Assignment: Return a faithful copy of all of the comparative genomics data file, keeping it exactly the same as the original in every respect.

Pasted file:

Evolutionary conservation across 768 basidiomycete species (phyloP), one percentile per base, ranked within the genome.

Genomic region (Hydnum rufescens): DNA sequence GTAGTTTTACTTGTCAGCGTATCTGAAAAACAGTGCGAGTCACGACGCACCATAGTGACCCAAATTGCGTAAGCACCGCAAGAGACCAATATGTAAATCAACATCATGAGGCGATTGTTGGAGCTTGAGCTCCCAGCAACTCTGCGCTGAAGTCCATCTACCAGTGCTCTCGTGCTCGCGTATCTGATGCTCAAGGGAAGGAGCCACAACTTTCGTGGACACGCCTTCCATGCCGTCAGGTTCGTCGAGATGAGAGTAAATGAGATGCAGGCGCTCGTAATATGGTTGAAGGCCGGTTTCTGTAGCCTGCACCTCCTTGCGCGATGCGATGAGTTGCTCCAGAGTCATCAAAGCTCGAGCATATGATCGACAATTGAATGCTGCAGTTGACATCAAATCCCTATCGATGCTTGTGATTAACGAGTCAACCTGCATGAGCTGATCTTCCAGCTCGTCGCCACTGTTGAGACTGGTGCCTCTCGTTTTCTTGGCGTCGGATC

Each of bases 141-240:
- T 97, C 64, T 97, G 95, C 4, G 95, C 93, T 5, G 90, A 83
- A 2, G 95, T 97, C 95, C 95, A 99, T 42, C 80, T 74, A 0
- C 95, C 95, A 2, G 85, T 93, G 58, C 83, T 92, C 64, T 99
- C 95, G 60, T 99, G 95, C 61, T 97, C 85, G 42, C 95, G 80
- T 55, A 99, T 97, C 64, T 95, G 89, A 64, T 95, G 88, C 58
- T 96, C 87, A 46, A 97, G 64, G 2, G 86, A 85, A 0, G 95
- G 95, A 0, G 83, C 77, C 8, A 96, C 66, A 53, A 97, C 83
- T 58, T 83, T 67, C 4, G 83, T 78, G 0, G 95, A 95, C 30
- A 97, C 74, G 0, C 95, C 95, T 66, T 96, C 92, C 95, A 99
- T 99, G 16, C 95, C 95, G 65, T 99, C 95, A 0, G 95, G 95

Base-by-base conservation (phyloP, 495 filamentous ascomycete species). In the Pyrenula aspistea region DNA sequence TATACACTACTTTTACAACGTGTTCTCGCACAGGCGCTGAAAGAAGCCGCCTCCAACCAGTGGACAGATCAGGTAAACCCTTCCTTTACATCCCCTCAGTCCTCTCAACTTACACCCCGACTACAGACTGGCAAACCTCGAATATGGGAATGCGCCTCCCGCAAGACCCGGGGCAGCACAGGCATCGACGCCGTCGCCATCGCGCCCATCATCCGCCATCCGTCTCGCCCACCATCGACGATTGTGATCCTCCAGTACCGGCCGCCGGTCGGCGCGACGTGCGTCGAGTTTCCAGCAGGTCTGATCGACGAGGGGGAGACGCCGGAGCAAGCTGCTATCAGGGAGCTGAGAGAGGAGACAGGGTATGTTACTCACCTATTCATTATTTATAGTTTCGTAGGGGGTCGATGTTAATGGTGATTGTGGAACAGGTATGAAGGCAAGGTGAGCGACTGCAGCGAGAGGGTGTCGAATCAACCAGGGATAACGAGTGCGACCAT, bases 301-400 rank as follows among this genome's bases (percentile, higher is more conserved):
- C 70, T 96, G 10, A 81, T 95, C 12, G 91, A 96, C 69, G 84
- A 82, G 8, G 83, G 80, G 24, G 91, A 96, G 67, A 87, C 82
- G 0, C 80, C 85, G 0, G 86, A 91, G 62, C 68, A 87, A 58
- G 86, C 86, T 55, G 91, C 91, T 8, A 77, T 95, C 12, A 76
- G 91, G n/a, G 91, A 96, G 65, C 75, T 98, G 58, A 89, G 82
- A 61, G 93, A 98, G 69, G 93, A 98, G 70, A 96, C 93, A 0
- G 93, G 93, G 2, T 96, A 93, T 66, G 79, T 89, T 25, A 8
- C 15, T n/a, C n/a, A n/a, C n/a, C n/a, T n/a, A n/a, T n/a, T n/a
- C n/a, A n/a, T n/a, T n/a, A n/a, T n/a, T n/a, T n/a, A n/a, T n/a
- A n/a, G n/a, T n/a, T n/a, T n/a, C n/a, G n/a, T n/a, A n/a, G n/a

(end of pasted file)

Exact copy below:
Evolutionary conservation across 768 basidiomycete species (phyloP), one percentile per base, ranked within the genome.

Genomic region (Hydnum rufescens): DNA sequence GTAGTTTTACTTGTCAGCGTATCTGAAAAACAGTGCGAGTCACGACGCACCATAGTGACCCAAATTGCGTAAGCACCGCAAGAGACCAATATGTAAATCAACATCATGAGGCGATTGTTGGAGCTTGAGCTCCCAGCAACTCTGCGCTGAAGTCCATCTACCAGTGCTCTCGTGCTCGCGTATCTGATGCTCAAGGGAAGGAGCCACAACTTTCGTGGACACGCCTTCCATGCCGTCAGGTTCGTCGAGATGAGAGTAAATGAGATGCAGGCGCTCGTAATATGGTTGAAGGCCGGTTTCTGTAGCCTGCACCTCCTTGCGCGATGCGATGAGTTGCTCCAGAGTCATCAAAGCTCGAGCATATGATCGACAATTGAATGCTGCAGTTGACATCAAATCCCTATCGATGCTTGTGATTAACGAGTCAACCTGCATGAGCTGATCTTCCAGCTCGTCGCCACTGTTGAGACTGGTGCCTCTCGTTTTCTTGGCGTCGGATC

Each of bases 141-240:
- T 97, C 64, T 97, G 95, C 4, G 95, C 93, T 5, G 90, A 83
- A 2, G 95, T 97, C 95, C 95, A 99, T 42, C 80, T 74, A 0
- C 95, C 95, A 2, G 85, T 93, G 58, C 83, T 92, C 64, T 99
- C 95, G 60, T 99, G 95, C 61, T 97, C 85, G 42, C 95, G 80
- T 55, A 99, T 97, C 64, T 95, G 89, A 64, T 95, G 88, C 58
- T 96, C 87, A 46, A 97, G 64, G 2, G 86, A 85, A 0, G 95
- G 95, A 0, G 83, C 77, C 8, A 96, C 66, A 53, A 97, C 83
- T 58, T 83, T 67, C 4, G 83, T 78, G 0, G 95, A 95, C 30
- A 97, C 74, G 0, C 95, C 95, T 66, T 96, C 92, C 95, A 99
- T 99, G 16, C 95, C 95, G 65, T 99, C 95, A 0, G 95, G 95

Base-by-base conservation (phyloP, 495 filamentous ascomycete species). In the Pyrenula aspistea region DNA sequence TATACACTACTTTTACAACGTGTTCTCGCACAGGCGCTGAAAGAAGCCGCCTCCAACCAGTGGACAGATCAGGTAAACCCTTCCTTTACATCCCCTCAGTCCTCTCAACTTACACCCCGACTACAGACTGGCAAACCTCGAATATGGGAATGCGCCTCCCGCAAGACCCGGGGCAGCACAGGCATCGACGCCGTCGCCATCGCGCCCATCATCCGCCATCCGTCTCGCCCACCATCGACGATTGTGATCCTCCAGTACCGGCCGCCGGTCGGCGCGACGTGCGTCGAGTTTCCAGCAGGTCTGATCGACGAGGGGGAGACGCCGGAGCAAGCTGCTATCAGGGAGCTGAGAGAGGAGACAGGGTATGTTACTCACCTATTCATTATTTATAGTTTCGTAGGGGGTCGATGTTAATGGTGATTGTGGAACAGGTATGAAGGCAAGGTGAGCGACTGCAGCGAGAGGGTGTCGAATCAACCAGGGATAACGAGTGCGACCAT, bases 301-400 rank as follows among this genome's bases (percentile, higher is more conserved):
- C 70, T 96, G 10, A 81, T 95, C 12, G 91, A 96, C 69, G 84
- A 82, G 8, G 83, G 80, G 24, G 91, A 96, G 67, A 87, C 82
- G 0, C 80, C 85, G 0, G 86, A 91, G 62, C 68, A 87, A 58
- G 86, C 86, T 55, G 91, C 91, T 8, A 77, T 95, C 12, A 76
- G 91, G n/a, G 91, A 96, G 65, C 75, T 98, G 58, A 89, G 82
- A 61, G 93, A 98, G 69, G 93, A 98, G 70, A 96, C 93, A 0
- G 93, G 93, G 2, T 96, A 93, T 66, G 79, T 89, T 25, A 8
- C 15, T n/a, C n/a, A n/a, C n/a, C n/a, T n/a, A n/a, T n/a, T n/a
- C n/a, A n/a, T n/a, T n/a, A n/a, T n/a, T n/a, T n/a, A n/a, T n/a
- A n/a, G n/a, T n/a, T n/a, T n/a, C n/a, G n/a, T n/a, A n/a, G n/a